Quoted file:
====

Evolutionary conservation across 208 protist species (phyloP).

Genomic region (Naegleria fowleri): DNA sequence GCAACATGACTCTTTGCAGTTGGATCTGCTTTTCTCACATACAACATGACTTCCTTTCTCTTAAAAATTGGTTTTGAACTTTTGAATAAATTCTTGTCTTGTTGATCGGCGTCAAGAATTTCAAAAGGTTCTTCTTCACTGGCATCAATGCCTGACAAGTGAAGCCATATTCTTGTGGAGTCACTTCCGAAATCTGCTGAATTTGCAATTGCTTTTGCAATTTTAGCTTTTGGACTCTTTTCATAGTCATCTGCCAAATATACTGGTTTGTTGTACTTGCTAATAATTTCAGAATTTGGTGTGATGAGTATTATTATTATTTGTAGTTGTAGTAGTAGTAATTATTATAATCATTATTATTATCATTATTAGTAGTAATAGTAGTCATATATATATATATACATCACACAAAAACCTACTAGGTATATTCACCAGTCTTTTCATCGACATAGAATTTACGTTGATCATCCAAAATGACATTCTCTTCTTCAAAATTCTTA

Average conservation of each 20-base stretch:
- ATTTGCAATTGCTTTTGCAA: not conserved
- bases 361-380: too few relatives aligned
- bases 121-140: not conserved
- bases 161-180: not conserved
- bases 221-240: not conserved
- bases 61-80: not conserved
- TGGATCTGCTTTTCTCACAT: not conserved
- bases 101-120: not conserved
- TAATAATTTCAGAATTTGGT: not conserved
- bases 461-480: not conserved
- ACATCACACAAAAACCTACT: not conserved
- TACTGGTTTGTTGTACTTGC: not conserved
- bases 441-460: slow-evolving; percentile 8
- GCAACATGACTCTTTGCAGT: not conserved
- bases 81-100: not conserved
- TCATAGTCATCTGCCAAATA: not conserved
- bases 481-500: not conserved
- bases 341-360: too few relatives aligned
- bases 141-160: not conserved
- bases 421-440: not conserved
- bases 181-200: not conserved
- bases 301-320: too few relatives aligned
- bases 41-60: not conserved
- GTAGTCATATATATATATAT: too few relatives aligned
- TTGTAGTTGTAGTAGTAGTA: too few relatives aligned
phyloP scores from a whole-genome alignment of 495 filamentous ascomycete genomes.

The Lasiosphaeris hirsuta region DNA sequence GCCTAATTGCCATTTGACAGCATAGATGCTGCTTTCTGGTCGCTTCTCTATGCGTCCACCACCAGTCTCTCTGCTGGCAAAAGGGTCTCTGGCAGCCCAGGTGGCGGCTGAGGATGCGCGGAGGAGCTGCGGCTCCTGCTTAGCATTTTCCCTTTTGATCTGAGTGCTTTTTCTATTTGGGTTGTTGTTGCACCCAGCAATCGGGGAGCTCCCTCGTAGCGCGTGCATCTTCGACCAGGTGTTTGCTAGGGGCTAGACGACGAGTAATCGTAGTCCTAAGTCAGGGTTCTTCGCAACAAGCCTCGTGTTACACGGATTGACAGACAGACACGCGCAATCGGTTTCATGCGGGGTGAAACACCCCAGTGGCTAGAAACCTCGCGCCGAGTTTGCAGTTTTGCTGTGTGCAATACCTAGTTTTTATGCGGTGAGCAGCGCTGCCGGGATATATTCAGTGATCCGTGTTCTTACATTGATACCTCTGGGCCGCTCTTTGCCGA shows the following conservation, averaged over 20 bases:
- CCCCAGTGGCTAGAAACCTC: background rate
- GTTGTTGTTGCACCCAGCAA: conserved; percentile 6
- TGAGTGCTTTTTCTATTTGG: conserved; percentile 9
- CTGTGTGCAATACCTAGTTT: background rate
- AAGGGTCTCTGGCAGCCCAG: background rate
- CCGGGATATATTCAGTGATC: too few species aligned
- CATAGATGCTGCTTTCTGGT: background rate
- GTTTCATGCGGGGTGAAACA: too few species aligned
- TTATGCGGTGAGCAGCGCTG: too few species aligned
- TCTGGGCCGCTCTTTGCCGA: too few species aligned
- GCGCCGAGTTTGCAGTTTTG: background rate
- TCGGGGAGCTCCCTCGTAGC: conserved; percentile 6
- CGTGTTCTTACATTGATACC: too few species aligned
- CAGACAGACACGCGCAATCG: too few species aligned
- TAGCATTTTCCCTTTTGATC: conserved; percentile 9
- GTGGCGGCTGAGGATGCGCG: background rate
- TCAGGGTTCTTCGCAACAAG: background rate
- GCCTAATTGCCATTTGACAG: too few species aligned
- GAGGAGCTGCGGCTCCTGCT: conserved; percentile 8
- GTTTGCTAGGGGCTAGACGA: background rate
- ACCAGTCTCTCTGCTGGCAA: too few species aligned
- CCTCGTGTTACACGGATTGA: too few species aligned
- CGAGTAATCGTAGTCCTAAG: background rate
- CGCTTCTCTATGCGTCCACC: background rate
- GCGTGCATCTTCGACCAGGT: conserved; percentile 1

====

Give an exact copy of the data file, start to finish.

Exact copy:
Evolutionary conservation across 208 protist species (phyloP).

Genomic region (Naegleria fowleri): DNA sequence GCAACATGACTCTTTGCAGTTGGATCTGCTTTTCTCACATACAACATGACTTCCTTTCTCTTAAAAATTGGTTTTGAACTTTTGAATAAATTCTTGTCTTGTTGATCGGCGTCAAGAATTTCAAAAGGTTCTTCTTCACTGGCATCAATGCCTGACAAGTGAAGCCATATTCTTGTGGAGTCACTTCCGAAATCTGCTGAATTTGCAATTGCTTTTGCAATTTTAGCTTTTGGACTCTTTTCATAGTCATCTGCCAAATATACTGGTTTGTTGTACTTGCTAATAATTTCAGAATTTGGTGTGATGAGTATTATTATTATTTGTAGTTGTAGTAGTAGTAATTATTATAATCATTATTATTATCATTATTAGTAGTAATAGTAGTCATATATATATATATACATCACACAAAAACCTACTAGGTATATTCACCAGTCTTTTCATCGACATAGAATTTACGTTGATCATCCAAAATGACATTCTCTTCTTCAAAATTCTTA

Average conservation of each 20-base stretch:
- ATTTGCAATTGCTTTTGCAA: not conserved
- bases 361-380: too few relatives aligned
- bases 121-140: not conserved
- bases 161-180: not conserved
- bases 221-240: not conserved
- bases 61-80: not conserved
- TGGATCTGCTTTTCTCACAT: not conserved
- bases 101-120: not conserved
- TAATAATTTCAGAATTTGGT: not conserved
- bases 461-480: not conserved
- ACATCACACAAAAACCTACT: not conserved
- TACTGGTTTGTTGTACTTGC: not conserved
- bases 441-460: slow-evolving; percentile 8
- GCAACATGACTCTTTGCAGT: not conserved
- bases 81-100: not conserved
- TCATAGTCATCTGCCAAATA: not conserved
- bases 481-500: not conserved
- bases 341-360: too few relatives aligned
- bases 141-160: not conserved
- bases 421-440: not conserved
- bases 181-200: not conserved
- bases 301-320: too few relatives aligned
- bases 41-60: not conserved
- GTAGTCATATATATATATAT: too few relatives aligned
- TTGTAGTTGTAGTAGTAGTA: too few relatives aligned
phyloP scores from a whole-genome alignment of 495 filamentous ascomycete genomes.

The Lasiosphaeris hirsuta region DNA sequence GCCTAATTGCCATTTGACAGCATAGATGCTGCTTTCTGGTCGCTTCTCTATGCGTCCACCACCAGTCTCTCTGCTGGCAAAAGGGTCTCTGGCAGCCCAGGTGGCGGCTGAGGATGCGCGGAGGAGCTGCGGCTCCTGCTTAGCATTTTCCCTTTTGATCTGAGTGCTTTTTCTATTTGGGTTGTTGTTGCACCCAGCAATCGGGGAGCTCCCTCGTAGCGCGTGCATCTTCGACCAGGTGTTTGCTAGGGGCTAGACGACGAGTAATCGTAGTCCTAAGTCAGGGTTCTTCGCAACAAGCCTCGTGTTACACGGATTGACAGACAGACACGCGCAATCGGTTTCATGCGGGGTGAAACACCCCAGTGGCTAGAAACCTCGCGCCGAGTTTGCAGTTTTGCTGTGTGCAATACCTAGTTTTTATGCGGTGAGCAGCGCTGCCGGGATATATTCAGTGATCCGTGTTCTTACATTGATACCTCTGGGCCGCTCTTTGCCGA shows the following conservation, averaged over 20 bases:
- CCCCAGTGGCTAGAAACCTC: background rate
- GTTGTTGTTGCACCCAGCAA: conserved; percentile 6
- TGAGTGCTTTTTCTATTTGG: conserved; percentile 9
- CTGTGTGCAATACCTAGTTT: background rate
- AAGGGTCTCTGGCAGCCCAG: background rate
- CCGGGATATATTCAGTGATC: too few species aligned
- CATAGATGCTGCTTTCTGGT: background rate
- GTTTCATGCGGGGTGAAACA: too few species aligned
- TTATGCGGTGAGCAGCGCTG: too few species aligned
- TCTGGGCCGCTCTTTGCCGA: too few species aligned
- GCGCCGAGTTTGCAGTTTTG: background rate
- TCGGGGAGCTCCCTCGTAGC: conserved; percentile 6
- CGTGTTCTTACATTGATACC: too few species aligned
- CAGACAGACACGCGCAATCG: too few species aligned
- TAGCATTTTCCCTTTTGATC: conserved; percentile 9
- GTGGCGGCTGAGGATGCGCG: background rate
- TCAGGGTTCTTCGCAACAAG: background rate
- GCCTAATTGCCATTTGACAG: too few species aligned
- GAGGAGCTGCGGCTCCTGCT: conserved; percentile 8
- GTTTGCTAGGGGCTAGACGA: background rate
- ACCAGTCTCTCTGCTGGCAA: too few species aligned
- CCTCGTGTTACACGGATTGA: too few species aligned
- CGAGTAATCGTAGTCCTAAG: background rate
- CGCTTCTCTATGCGTCCACC: background rate
- GCGTGCATCTTCGACCAGGT: conserved; percentile 1